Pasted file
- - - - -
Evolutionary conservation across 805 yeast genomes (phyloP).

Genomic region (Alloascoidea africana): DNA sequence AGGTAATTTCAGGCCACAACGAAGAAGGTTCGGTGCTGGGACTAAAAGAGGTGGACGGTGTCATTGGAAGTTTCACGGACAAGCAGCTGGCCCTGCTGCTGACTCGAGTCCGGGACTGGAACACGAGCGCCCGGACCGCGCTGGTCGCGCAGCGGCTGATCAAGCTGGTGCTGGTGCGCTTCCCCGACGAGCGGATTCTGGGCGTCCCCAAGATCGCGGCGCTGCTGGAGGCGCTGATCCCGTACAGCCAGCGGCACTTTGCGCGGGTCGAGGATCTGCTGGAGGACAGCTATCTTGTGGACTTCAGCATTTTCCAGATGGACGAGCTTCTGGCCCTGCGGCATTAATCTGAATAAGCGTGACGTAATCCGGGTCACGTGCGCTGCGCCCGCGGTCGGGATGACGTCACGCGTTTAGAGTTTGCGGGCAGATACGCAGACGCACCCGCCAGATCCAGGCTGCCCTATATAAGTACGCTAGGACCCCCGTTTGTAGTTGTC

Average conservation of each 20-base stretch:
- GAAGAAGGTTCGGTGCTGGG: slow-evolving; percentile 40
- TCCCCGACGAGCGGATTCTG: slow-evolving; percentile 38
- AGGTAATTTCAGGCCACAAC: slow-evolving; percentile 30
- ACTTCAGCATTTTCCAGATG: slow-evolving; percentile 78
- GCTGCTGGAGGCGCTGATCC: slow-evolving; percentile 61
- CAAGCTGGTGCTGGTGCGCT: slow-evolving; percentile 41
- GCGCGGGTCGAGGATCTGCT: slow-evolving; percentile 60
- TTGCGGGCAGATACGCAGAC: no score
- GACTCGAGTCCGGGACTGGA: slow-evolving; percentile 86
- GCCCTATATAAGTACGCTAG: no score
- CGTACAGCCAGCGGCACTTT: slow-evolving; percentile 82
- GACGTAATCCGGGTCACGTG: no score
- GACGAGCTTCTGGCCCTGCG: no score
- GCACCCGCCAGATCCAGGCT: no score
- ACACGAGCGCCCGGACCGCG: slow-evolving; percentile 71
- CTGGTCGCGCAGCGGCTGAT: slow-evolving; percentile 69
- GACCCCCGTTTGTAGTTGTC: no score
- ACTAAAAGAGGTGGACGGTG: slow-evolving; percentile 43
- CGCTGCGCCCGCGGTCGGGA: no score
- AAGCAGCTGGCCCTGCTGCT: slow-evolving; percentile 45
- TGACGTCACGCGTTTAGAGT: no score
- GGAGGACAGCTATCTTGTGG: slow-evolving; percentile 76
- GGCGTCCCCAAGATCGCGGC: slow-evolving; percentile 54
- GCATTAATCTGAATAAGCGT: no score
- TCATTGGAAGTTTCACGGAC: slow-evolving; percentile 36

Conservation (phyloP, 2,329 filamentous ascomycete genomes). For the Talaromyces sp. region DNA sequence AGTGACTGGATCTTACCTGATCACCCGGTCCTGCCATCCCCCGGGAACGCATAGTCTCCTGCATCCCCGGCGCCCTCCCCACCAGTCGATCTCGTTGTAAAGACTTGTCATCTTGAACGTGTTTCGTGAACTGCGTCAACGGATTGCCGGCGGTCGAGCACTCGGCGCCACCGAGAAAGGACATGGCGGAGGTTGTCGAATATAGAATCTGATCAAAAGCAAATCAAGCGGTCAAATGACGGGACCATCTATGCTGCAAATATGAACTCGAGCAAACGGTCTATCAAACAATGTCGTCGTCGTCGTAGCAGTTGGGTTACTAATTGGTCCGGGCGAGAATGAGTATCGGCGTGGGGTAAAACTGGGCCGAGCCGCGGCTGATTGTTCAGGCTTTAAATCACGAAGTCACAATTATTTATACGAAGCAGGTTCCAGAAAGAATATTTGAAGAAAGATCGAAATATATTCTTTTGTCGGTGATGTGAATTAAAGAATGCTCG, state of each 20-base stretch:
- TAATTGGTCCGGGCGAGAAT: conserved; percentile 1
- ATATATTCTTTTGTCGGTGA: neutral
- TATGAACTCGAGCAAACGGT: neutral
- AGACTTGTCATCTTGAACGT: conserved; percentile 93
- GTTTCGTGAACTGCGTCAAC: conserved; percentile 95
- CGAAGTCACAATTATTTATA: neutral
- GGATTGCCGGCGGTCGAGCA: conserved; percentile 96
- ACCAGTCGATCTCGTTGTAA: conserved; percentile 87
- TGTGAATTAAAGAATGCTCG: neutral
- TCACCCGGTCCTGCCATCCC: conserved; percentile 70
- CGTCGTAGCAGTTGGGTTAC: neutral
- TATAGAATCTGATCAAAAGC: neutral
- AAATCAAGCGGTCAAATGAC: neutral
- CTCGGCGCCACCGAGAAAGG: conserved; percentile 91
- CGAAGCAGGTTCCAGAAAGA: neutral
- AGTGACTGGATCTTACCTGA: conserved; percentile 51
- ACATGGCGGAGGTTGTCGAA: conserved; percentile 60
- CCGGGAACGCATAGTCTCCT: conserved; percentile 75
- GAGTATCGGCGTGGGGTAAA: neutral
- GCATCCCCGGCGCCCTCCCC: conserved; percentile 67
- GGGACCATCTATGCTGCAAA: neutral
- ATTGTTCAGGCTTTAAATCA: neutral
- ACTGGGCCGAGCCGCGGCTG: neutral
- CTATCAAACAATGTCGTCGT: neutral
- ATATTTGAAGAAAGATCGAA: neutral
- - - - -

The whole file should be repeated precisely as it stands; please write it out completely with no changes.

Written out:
Evolutionary conservation across 805 yeast genomes (phyloP).

Genomic region (Alloascoidea africana): DNA sequence AGGTAATTTCAGGCCACAACGAAGAAGGTTCGGTGCTGGGACTAAAAGAGGTGGACGGTGTCATTGGAAGTTTCACGGACAAGCAGCTGGCCCTGCTGCTGACTCGAGTCCGGGACTGGAACACGAGCGCCCGGACCGCGCTGGTCGCGCAGCGGCTGATCAAGCTGGTGCTGGTGCGCTTCCCCGACGAGCGGATTCTGGGCGTCCCCAAGATCGCGGCGCTGCTGGAGGCGCTGATCCCGTACAGCCAGCGGCACTTTGCGCGGGTCGAGGATCTGCTGGAGGACAGCTATCTTGTGGACTTCAGCATTTTCCAGATGGACGAGCTTCTGGCCCTGCGGCATTAATCTGAATAAGCGTGACGTAATCCGGGTCACGTGCGCTGCGCCCGCGGTCGGGATGACGTCACGCGTTTAGAGTTTGCGGGCAGATACGCAGACGCACCCGCCAGATCCAGGCTGCCCTATATAAGTACGCTAGGACCCCCGTTTGTAGTTGTC

Average conservation of each 20-base stretch:
- GAAGAAGGTTCGGTGCTGGG: slow-evolving; percentile 40
- TCCCCGACGAGCGGATTCTG: slow-evolving; percentile 38
- AGGTAATTTCAGGCCACAAC: slow-evolving; percentile 30
- ACTTCAGCATTTTCCAGATG: slow-evolving; percentile 78
- GCTGCTGGAGGCGCTGATCC: slow-evolving; percentile 61
- CAAGCTGGTGCTGGTGCGCT: slow-evolving; percentile 41
- GCGCGGGTCGAGGATCTGCT: slow-evolving; percentile 60
- TTGCGGGCAGATACGCAGAC: no score
- GACTCGAGTCCGGGACTGGA: slow-evolving; percentile 86
- GCCCTATATAAGTACGCTAG: no score
- CGTACAGCCAGCGGCACTTT: slow-evolving; percentile 82
- GACGTAATCCGGGTCACGTG: no score
- GACGAGCTTCTGGCCCTGCG: no score
- GCACCCGCCAGATCCAGGCT: no score
- ACACGAGCGCCCGGACCGCG: slow-evolving; percentile 71
- CTGGTCGCGCAGCGGCTGAT: slow-evolving; percentile 69
- GACCCCCGTTTGTAGTTGTC: no score
- ACTAAAAGAGGTGGACGGTG: slow-evolving; percentile 43
- CGCTGCGCCCGCGGTCGGGA: no score
- AAGCAGCTGGCCCTGCTGCT: slow-evolving; percentile 45
- TGACGTCACGCGTTTAGAGT: no score
- GGAGGACAGCTATCTTGTGG: slow-evolving; percentile 76
- GGCGTCCCCAAGATCGCGGC: slow-evolving; percentile 54
- GCATTAATCTGAATAAGCGT: no score
- TCATTGGAAGTTTCACGGAC: slow-evolving; percentile 36

Conservation (phyloP, 2,329 filamentous ascomycete genomes). For the Talaromyces sp. region DNA sequence AGTGACTGGATCTTACCTGATCACCCGGTCCTGCCATCCCCCGGGAACGCATAGTCTCCTGCATCCCCGGCGCCCTCCCCACCAGTCGATCTCGTTGTAAAGACTTGTCATCTTGAACGTGTTTCGTGAACTGCGTCAACGGATTGCCGGCGGTCGAGCACTCGGCGCCACCGAGAAAGGACATGGCGGAGGTTGTCGAATATAGAATCTGATCAAAAGCAAATCAAGCGGTCAAATGACGGGACCATCTATGCTGCAAATATGAACTCGAGCAAACGGTCTATCAAACAATGTCGTCGTCGTCGTAGCAGTTGGGTTACTAATTGGTCCGGGCGAGAATGAGTATCGGCGTGGGGTAAAACTGGGCCGAGCCGCGGCTGATTGTTCAGGCTTTAAATCACGAAGTCACAATTATTTATACGAAGCAGGTTCCAGAAAGAATATTTGAAGAAAGATCGAAATATATTCTTTTGTCGGTGATGTGAATTAAAGAATGCTCG, state of each 20-base stretch:
- TAATTGGTCCGGGCGAGAAT: conserved; percentile 1
- ATATATTCTTTTGTCGGTGA: neutral
- TATGAACTCGAGCAAACGGT: neutral
- AGACTTGTCATCTTGAACGT: conserved; percentile 93
- GTTTCGTGAACTGCGTCAAC: conserved; percentile 95
- CGAAGTCACAATTATTTATA: neutral
- GGATTGCCGGCGGTCGAGCA: conserved; percentile 96
- ACCAGTCGATCTCGTTGTAA: conserved; percentile 87
- TGTGAATTAAAGAATGCTCG: neutral
- TCACCCGGTCCTGCCATCCC: conserved; percentile 70
- CGTCGTAGCAGTTGGGTTAC: neutral
- TATAGAATCTGATCAAAAGC: neutral
- AAATCAAGCGGTCAAATGAC: neutral
- CTCGGCGCCACCGAGAAAGG: conserved; percentile 91
- CGAAGCAGGTTCCAGAAAGA: neutral
- AGTGACTGGATCTTACCTGA: conserved; percentile 51
- ACATGGCGGAGGTTGTCGAA: conserved; percentile 60
- CCGGGAACGCATAGTCTCCT: conserved; percentile 75
- GAGTATCGGCGTGGGGTAAA: neutral
- GCATCCCCGGCGCCCTCCCC: conserved; percentile 67
- GGGACCATCTATGCTGCAAA: neutral
- ATTGTTCAGGCTTTAAATCA: neutral
- ACTGGGCCGAGCCGCGGCTG: neutral
- CTATCAAACAATGTCGTCGT: neutral
- ATATTTGAAGAAAGATCGAA: neutral